“One more night?” I ask with my eyes cast down to the buckets of acorns. I pick one up and finger the smooth skin. I prick it easily with my thumbnail, and I pop the cap off. I nibble the acorn, nutty and bitter.

She nods and falls asleep with a handful of nuts still in her paw. I place the acorns back into the bucket and think of nights I’ll have no one to talk to.


For the first time since spring, I see my breath. At work, I attend meetings and imagine boulders and caves, respond to emails and smell fall rain coming.

All the months of bear dreams have done nothing to change Mac, and I will leave him. Unless.

I have to shake black bear for a full five minutes before she wakes. When I get her to come to, she is groggy, her clear eyes, lost. She looks around, dazed.

“Tonight’s the last night. I promise.” I hold her claw in my hand. For the last time fur springs from my skin, my nose elongates, and my teeth extend.

In our bedroom, black bear in woman body climbs into bed next to Mac and sleeps immediately. I pace back and forth on four legs, echoing little grunts. When the nearly full moon rises high enough so pearl light bleeds into the bedroom, I move to Mac. I stare down at him and inhale his breath, still of the linguine clam sauce he had with a client, and the too sweet smell of a glass of port once he finally came home. Too, there is the smell of his groin, dark and mushroomy, and his scalp, warm and baked. When he exhales I catch the scent of his blood, iron, granite, and charcoal.

Underneath that smell, I can taste his heart on my tongue, opulent red, muscled chambers, thick and strong.

I leap onto the bed and pounce on him. My forelegs pin his shoulders, my back legs clasp his thighs. His eyes fly open and he yells. I feel his tendons clench, his muscles become stone. He flails his forearms and tries to kick his legs.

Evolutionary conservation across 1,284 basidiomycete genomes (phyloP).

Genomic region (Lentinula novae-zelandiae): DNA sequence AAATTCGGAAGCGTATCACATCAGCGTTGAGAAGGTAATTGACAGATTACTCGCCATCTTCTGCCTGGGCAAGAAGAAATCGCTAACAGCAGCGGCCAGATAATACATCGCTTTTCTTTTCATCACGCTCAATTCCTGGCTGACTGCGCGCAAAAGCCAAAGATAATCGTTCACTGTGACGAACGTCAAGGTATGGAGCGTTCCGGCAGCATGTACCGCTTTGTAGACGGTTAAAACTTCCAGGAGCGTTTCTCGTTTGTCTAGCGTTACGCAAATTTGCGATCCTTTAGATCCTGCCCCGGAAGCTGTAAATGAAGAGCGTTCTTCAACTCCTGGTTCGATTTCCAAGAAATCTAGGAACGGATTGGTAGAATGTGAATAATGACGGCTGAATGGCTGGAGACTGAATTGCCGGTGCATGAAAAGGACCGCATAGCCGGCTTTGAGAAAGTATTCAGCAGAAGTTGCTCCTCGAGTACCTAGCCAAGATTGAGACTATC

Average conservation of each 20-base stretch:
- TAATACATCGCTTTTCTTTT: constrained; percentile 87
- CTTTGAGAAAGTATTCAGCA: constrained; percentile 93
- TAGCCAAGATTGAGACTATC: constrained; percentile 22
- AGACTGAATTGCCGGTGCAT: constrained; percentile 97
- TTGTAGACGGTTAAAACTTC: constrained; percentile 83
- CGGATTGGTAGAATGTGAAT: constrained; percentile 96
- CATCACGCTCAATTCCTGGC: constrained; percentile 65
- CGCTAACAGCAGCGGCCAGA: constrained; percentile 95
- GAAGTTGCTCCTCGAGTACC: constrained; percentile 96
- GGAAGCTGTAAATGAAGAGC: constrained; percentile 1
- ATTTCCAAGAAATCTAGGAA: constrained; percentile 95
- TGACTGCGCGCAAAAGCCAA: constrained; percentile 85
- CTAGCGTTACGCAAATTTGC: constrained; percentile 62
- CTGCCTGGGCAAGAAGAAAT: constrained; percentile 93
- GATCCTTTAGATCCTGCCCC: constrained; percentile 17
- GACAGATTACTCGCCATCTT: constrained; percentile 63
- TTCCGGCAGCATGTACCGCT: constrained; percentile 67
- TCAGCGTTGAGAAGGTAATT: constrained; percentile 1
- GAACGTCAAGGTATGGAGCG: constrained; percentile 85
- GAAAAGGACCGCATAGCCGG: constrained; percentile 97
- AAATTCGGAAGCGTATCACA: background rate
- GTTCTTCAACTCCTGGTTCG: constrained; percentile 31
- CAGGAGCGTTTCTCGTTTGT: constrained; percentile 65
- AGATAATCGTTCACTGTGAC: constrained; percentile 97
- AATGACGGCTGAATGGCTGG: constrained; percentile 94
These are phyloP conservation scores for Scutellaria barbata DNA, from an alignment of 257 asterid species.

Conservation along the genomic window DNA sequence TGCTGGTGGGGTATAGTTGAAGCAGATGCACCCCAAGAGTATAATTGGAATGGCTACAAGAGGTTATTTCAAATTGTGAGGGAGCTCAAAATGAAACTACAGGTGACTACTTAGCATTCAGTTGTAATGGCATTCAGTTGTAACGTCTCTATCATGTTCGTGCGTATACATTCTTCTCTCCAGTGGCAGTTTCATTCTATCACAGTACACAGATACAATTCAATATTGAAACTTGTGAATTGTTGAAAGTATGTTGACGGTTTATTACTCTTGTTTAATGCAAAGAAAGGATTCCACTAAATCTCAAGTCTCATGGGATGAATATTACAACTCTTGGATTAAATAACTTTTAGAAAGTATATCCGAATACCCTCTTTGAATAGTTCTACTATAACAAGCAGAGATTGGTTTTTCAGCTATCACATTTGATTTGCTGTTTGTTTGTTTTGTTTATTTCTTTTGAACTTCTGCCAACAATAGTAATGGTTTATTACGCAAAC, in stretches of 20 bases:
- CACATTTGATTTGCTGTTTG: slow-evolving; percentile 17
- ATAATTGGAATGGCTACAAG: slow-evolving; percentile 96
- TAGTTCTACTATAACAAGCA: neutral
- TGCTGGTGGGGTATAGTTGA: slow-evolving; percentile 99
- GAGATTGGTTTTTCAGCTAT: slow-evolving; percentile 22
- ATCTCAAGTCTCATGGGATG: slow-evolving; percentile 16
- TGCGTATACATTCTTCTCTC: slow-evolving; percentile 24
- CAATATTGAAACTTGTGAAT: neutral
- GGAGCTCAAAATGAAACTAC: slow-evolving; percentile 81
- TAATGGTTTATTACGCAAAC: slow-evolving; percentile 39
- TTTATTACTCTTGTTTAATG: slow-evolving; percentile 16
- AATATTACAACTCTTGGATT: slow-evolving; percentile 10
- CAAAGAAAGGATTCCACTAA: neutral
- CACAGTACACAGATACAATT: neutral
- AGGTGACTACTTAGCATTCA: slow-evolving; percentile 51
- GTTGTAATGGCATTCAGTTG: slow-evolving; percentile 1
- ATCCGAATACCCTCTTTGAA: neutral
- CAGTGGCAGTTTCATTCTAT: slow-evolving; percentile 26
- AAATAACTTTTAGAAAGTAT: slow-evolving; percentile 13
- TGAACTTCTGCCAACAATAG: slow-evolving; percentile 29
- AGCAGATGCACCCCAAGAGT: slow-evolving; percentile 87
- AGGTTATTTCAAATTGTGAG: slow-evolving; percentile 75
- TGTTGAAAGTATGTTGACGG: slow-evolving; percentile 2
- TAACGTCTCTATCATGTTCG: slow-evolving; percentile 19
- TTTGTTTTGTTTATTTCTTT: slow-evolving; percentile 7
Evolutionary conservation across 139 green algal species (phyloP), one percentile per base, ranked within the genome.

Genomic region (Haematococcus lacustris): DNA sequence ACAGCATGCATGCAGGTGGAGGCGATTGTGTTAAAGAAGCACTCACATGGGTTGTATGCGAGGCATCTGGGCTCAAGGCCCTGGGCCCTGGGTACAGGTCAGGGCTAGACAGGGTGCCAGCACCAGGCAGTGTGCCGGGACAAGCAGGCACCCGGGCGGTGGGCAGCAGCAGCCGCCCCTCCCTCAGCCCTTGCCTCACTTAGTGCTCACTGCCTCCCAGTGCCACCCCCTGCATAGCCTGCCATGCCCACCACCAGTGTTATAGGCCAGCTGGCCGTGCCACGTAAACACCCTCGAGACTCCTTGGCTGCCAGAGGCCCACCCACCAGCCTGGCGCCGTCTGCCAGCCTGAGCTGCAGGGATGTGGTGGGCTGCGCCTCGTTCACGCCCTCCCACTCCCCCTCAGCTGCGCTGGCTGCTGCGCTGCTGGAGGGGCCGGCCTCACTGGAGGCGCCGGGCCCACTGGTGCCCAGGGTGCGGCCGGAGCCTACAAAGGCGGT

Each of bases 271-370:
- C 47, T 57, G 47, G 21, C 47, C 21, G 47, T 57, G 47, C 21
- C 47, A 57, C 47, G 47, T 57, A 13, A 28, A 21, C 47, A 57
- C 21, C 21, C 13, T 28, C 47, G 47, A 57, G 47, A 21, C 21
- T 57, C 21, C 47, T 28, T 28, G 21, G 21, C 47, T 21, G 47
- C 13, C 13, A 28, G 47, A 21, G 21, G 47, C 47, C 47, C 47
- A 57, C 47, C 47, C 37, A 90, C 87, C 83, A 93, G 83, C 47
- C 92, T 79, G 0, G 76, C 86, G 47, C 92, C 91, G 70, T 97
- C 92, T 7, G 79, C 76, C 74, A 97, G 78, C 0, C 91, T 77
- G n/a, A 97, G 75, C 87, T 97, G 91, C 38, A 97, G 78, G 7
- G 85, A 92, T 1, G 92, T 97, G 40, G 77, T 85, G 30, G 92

I engage my claws, and this time, on his left shoulder, I do not leave pinpricks. Thin trails of blood spring from his skin, and he shouts my name. “Robyn! Wake up!” He thrashes and manages to shove black bear sleeping in my woman body. She doesn’t move. His lashing arm strikes her, and he yells again. She lies perfectly still.

When she doesn’t respond, he fights harder. “What did you do to her?” he demands. He scrapes at my face with his nails and nicks my eye. I reach my right front paw to it. As soon as I do, I am off balance. I dig my claws into his left shoulder harder. He winces, kicks, and throws me off the bed. I tumble backwards, and hit the ground hard, the wind knocked out of me. I expect him to come for me and gasp to regain my breath.

But he grabs black bear in woman body, sleeping soundlessly in my nightgown, thin straps loose around her shoulders. He clenches her arms and shakes her. “Rob! Please wake up!” The walls bounce my name back to me. He gulps air. He crushes her to him, smears his blood on her. He pulls her away and sees blood covering her arms, nightgown, and hair. She never wakes.